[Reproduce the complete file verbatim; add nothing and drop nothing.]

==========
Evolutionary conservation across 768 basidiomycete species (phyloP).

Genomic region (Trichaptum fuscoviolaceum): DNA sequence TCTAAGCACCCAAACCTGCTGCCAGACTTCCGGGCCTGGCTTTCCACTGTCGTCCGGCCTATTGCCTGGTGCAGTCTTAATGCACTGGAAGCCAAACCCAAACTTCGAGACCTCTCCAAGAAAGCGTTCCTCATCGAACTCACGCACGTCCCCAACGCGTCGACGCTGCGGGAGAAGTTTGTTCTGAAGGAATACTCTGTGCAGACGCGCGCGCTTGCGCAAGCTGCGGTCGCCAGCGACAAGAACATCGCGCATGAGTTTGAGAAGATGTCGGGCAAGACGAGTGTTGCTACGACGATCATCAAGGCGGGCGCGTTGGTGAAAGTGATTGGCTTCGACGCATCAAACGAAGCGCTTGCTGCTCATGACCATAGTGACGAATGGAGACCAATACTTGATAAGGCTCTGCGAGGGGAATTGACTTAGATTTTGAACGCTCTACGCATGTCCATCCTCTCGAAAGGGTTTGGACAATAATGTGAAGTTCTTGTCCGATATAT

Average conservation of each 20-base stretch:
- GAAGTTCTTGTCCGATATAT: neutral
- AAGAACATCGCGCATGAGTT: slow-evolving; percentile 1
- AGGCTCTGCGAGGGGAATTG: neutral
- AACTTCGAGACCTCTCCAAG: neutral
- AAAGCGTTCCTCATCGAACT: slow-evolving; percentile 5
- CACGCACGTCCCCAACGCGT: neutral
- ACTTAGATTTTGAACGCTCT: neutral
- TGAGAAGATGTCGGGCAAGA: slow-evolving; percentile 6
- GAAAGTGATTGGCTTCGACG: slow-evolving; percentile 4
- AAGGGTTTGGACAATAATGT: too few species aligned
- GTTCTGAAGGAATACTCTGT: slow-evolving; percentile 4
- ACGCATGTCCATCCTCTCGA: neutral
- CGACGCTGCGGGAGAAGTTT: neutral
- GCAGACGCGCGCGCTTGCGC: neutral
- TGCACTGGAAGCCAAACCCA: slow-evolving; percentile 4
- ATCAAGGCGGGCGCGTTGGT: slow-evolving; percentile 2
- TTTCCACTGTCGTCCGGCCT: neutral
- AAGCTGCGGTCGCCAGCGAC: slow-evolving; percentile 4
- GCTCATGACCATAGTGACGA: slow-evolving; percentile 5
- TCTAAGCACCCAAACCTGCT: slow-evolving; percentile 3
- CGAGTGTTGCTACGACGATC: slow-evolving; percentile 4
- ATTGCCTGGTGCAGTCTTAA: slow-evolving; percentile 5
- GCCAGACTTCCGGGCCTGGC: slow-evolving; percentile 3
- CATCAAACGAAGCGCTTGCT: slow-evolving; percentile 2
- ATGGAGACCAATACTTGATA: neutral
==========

Evolutionary conservation across 768 basidiomycete species (phyloP).

Genomic region (Trichaptum fuscoviolaceum): DNA sequence TCTAAGCACCCAAACCTGCTGCCAGACTTCCGGGCCTGGCTTTCCACTGTCGTCCGGCCTATTGCCTGGTGCAGTCTTAATGCACTGGAAGCCAAACCCAAACTTCGAGACCTCTCCAAGAAAGCGTTCCTCATCGAACTCACGCACGTCCCCAACGCGTCGACGCTGCGGGAGAAGTTTGTTCTGAAGGAATACTCTGTGCAGACGCGCGCGCTTGCGCAAGCTGCGGTCGCCAGCGACAAGAACATCGCGCATGAGTTTGAGAAGATGTCGGGCAAGACGAGTGTTGCTACGACGATCATCAAGGCGGGCGCGTTGGTGAAAGTGATTGGCTTCGACGCATCAAACGAAGCGCTTGCTGCTCATGACCATAGTGACGAATGGAGACCAATACTTGATAAGGCTCTGCGAGGGGAATTGACTTAGATTTTGAACGCTCTACGCATGTCCATCCTCTCGAAAGGGTTTGGACAATAATGTGAAGTTCTTGTCCGATATAT

Average conservation of each 20-base stretch:
- GAAGTTCTTGTCCGATATAT: neutral
- AAGAACATCGCGCATGAGTT: slow-evolving; percentile 1
- AGGCTCTGCGAGGGGAATTG: neutral
- AACTTCGAGACCTCTCCAAG: neutral
- AAAGCGTTCCTCATCGAACT: slow-evolving; percentile 5
- CACGCACGTCCCCAACGCGT: neutral
- ACTTAGATTTTGAACGCTCT: neutral
- TGAGAAGATGTCGGGCAAGA: slow-evolving; percentile 6
- GAAAGTGATTGGCTTCGACG: slow-evolving; percentile 4
- AAGGGTTTGGACAATAATGT: too few species aligned
- GTTCTGAAGGAATACTCTGT: slow-evolving; percentile 4
- ACGCATGTCCATCCTCTCGA: neutral
- CGACGCTGCGGGAGAAGTTT: neutral
- GCAGACGCGCGCGCTTGCGC: neutral
- TGCACTGGAAGCCAAACCCA: slow-evolving; percentile 4
- ATCAAGGCGGGCGCGTTGGT: slow-evolving; percentile 2
- TTTCCACTGTCGTCCGGCCT: neutral
- AAGCTGCGGTCGCCAGCGAC: slow-evolving; percentile 4
- GCTCATGACCATAGTGACGA: slow-evolving; percentile 5
- TCTAAGCACCCAAACCTGCT: slow-evolving; percentile 3
- CGAGTGTTGCTACGACGATC: slow-evolving; percentile 4
- ATTGCCTGGTGCAGTCTTAA: slow-evolving; percentile 5
- GCCAGACTTCCGGGCCTGGC: slow-evolving; percentile 3
- CATCAAACGAAGCGCTTGCT: slow-evolving; percentile 2
- ATGGAGACCAATACTTGATA: neutral